Art, over the past couple of millennia, has been the primary medium through which humans have expressed themselves and their context. With the passing of time, styles have changed: from cave drawings to non-figurative abstractions—art has continued to span and showcase different innovations in material and technique. Viewing architecture through the lens of art reflects the human expression on the earth’s tierra pura, the undisturbed landscapes on which we have expressed our worldly needs of shelter and workspace, and our ideals of governance, trade, and religion.
Numerous architects throughout the past half century have modernized what we understand architecture to be: Frank Lloyd Wright and his usurpation of the traditional meanings of a home, Ludwig Mies van der Rohe whose linear planes redefined “thinking outside the box”, and Zaha Hadid and Frank Gehry whose surrealist shapes make unabashed statements in the landscapes they stand on.
Someone whose vision has redefined skylines through almost 400 developments around the world is Pritzker Prize-winning architect, Norman Foster. He and his firm, the internationally-lauded Foster + Partners, understand architecture does not exist in a vacuum: it is meant to be used and to be of use, not only to its inhabitants but to those that surround it. They are responsible for many of the inimitable shapes that inhabit global skylines: The Gherkin in London, the Apple Park in Cupertino, and the Hong Kong International Airport. But as David Nelson, the firm’s Head of Design, explains, the fantastical shapes their developments take are not designed to simply draw out adoration from those who encounter them. “It’s not an arbitrary line. It’s in the shape that it is to allow us to control air movement and wind. We discovered a long while ago that changing the section of a building or the elevation of a building actually can reduce the amount of steel they use or concrete to hold it up. All of that is built into the nature of that shape.”
Their commitments to the environment-at-large and the people who will make use of their developments are something common in all of their developments, as are the unique shapes. “The underlying drive, if you like, is to make things better for people. Those disciplines do other things as well, but, the motive is to actually use design to enable people to live better lives and to get more out of everything. It’s a goal that can, quite often, be lost in design and style. It really is about trying to do things for people. It’s trying to understand the human condition: the cultural differences around the world, a climatic situation that people are in,” Nelson mentions.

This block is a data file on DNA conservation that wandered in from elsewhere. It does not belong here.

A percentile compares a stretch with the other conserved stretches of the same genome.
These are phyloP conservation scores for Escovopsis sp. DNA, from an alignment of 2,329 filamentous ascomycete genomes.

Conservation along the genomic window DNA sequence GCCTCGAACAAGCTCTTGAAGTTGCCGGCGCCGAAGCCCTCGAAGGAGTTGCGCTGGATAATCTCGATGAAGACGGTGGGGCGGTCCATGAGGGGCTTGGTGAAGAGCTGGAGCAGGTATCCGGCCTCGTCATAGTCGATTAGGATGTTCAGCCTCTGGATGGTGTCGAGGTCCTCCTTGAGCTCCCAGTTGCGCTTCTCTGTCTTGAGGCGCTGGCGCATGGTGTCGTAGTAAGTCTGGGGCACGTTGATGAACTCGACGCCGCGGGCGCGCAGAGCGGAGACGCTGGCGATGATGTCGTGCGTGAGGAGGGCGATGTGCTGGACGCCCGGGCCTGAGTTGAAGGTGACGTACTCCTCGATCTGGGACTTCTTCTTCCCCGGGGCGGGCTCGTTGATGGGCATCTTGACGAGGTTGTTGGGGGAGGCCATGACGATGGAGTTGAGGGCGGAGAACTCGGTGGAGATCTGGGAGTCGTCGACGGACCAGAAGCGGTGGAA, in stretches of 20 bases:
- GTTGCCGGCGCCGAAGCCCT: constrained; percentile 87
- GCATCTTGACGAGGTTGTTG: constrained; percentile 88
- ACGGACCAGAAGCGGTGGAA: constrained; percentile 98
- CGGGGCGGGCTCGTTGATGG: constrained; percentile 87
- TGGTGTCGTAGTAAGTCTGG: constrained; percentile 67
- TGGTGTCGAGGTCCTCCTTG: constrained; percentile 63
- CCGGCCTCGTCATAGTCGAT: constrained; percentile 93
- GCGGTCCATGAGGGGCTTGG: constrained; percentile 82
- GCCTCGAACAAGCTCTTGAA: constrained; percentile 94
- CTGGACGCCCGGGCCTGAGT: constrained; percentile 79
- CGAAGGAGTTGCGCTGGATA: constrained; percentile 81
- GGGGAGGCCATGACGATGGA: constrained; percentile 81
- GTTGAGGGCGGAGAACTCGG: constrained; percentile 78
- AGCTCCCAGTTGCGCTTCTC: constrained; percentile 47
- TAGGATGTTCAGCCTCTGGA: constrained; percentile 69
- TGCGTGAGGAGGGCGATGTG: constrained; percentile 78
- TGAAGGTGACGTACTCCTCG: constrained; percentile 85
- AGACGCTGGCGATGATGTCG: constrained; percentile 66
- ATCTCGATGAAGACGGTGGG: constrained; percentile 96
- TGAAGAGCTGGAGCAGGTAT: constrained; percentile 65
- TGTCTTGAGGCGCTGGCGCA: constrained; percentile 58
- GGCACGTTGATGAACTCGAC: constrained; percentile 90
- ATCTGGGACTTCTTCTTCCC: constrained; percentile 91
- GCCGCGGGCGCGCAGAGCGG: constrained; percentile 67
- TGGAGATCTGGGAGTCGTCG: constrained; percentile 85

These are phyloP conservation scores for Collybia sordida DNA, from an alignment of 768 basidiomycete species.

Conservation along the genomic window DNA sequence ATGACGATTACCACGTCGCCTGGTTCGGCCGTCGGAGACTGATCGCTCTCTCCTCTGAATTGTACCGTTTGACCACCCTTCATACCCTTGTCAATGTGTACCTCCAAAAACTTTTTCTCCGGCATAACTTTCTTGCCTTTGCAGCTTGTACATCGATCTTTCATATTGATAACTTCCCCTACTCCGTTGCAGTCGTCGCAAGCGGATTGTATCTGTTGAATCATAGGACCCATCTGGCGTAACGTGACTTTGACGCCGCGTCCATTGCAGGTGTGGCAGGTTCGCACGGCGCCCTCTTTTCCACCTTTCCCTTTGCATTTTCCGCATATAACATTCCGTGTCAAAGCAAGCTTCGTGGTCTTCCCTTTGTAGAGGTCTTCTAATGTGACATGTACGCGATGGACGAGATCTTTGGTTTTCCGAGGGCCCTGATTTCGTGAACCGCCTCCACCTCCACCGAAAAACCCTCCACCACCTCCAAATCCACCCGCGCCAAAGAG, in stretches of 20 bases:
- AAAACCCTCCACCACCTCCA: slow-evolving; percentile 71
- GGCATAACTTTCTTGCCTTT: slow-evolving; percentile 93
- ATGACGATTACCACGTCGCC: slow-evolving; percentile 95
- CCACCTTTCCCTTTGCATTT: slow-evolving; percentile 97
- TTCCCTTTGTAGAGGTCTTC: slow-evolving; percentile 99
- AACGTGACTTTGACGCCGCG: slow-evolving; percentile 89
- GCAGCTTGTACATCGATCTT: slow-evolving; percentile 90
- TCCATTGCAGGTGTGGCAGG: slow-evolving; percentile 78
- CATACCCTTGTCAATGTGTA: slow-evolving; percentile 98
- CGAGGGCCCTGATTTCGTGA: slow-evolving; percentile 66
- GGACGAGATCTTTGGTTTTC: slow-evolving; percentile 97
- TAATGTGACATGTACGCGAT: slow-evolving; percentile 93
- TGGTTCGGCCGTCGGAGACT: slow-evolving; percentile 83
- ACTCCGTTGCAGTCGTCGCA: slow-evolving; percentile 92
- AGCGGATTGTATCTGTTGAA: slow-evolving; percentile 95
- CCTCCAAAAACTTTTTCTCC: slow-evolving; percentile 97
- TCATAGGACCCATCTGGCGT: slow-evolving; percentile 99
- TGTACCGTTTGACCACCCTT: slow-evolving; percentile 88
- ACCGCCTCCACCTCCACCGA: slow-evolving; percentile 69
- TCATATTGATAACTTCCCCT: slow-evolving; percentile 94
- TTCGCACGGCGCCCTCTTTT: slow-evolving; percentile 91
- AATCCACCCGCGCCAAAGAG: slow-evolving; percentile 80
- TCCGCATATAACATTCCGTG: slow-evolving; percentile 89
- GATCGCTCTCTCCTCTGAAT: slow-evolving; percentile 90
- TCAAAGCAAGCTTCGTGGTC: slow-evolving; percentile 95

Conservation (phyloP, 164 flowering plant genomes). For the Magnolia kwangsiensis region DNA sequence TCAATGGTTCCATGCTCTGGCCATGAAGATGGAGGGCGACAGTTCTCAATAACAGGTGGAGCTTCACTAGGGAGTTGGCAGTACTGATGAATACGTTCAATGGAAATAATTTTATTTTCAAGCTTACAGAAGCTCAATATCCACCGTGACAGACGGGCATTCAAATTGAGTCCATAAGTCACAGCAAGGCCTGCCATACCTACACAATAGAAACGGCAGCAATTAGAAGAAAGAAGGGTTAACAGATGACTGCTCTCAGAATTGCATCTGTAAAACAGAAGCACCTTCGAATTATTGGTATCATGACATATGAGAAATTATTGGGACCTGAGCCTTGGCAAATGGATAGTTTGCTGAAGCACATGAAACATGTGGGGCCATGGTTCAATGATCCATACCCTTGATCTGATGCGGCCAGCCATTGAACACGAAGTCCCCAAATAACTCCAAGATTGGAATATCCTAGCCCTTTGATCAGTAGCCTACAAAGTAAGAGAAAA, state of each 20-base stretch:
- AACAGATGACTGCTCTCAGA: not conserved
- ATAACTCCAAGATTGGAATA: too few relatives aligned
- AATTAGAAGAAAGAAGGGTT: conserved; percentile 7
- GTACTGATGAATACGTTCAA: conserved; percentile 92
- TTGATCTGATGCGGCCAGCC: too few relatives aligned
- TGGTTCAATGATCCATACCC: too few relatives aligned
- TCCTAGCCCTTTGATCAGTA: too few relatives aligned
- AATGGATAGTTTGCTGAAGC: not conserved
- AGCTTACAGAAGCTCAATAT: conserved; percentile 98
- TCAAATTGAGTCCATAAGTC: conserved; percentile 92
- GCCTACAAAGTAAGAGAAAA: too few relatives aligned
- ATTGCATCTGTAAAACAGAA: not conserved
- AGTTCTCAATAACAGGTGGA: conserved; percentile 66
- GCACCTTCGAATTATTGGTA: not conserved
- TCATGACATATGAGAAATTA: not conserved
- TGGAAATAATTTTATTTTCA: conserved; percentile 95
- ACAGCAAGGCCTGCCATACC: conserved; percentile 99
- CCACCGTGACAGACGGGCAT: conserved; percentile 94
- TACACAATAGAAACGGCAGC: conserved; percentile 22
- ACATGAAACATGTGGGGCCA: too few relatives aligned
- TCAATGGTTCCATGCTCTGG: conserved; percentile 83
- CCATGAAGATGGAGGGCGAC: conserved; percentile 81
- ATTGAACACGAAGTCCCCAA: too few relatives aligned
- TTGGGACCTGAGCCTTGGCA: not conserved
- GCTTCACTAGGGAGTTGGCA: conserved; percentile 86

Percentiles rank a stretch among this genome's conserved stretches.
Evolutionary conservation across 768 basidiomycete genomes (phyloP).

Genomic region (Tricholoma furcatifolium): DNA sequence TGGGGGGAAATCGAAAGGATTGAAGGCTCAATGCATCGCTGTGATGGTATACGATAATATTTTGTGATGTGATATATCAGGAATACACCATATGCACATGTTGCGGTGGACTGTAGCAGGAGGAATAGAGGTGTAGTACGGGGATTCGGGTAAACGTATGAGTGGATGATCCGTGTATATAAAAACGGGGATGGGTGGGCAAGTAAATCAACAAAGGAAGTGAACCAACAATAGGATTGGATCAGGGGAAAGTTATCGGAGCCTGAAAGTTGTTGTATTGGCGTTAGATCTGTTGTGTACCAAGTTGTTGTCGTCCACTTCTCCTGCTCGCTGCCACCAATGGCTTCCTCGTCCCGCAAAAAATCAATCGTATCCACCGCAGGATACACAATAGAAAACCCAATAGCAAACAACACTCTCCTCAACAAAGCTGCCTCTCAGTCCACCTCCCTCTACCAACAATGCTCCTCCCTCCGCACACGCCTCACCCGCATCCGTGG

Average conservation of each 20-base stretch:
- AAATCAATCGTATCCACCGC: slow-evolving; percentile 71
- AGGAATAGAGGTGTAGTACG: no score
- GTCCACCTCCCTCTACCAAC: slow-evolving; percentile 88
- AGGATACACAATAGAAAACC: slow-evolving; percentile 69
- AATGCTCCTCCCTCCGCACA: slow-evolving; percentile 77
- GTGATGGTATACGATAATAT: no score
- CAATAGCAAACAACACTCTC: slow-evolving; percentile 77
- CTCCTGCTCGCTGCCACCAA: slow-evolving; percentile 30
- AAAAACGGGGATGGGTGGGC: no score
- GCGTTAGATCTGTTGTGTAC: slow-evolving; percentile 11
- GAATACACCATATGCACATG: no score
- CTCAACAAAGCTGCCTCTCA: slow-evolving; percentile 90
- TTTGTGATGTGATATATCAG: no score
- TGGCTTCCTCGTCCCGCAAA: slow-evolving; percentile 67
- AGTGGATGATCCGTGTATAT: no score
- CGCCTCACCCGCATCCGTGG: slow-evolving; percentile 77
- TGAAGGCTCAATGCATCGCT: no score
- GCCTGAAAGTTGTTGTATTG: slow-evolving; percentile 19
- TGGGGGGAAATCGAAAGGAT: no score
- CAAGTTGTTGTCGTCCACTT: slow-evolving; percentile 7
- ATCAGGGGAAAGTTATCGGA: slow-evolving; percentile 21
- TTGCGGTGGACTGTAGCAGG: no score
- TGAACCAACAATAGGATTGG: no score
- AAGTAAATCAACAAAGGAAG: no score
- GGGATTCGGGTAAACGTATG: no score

Democratization of Architecture
Foster + Partners went for a poetic renovation of Germany’s 19th century Reichstag which was modernized through the addition of a domed glass roof. Featuring a viewing deck open to the public, the firm wanted to not only give visitors a breathtaking look at Berlin, but also the ability to look down into the chambers of parliament. “I was against the historic cupola, which was about the Kaiser,” Foster says. “I was for a democratic move, putting the people above the politicians.”
In addition to this, Foster turned the former “energy-guzzler, into a building so efficient it is now a net provider of energy.” Natural light from the glass dome seeping into the building lowered the dependency on electric lights. Biofuel generators stored underground made the historic building run on recycled energy, reducing carbon emissions by 94%.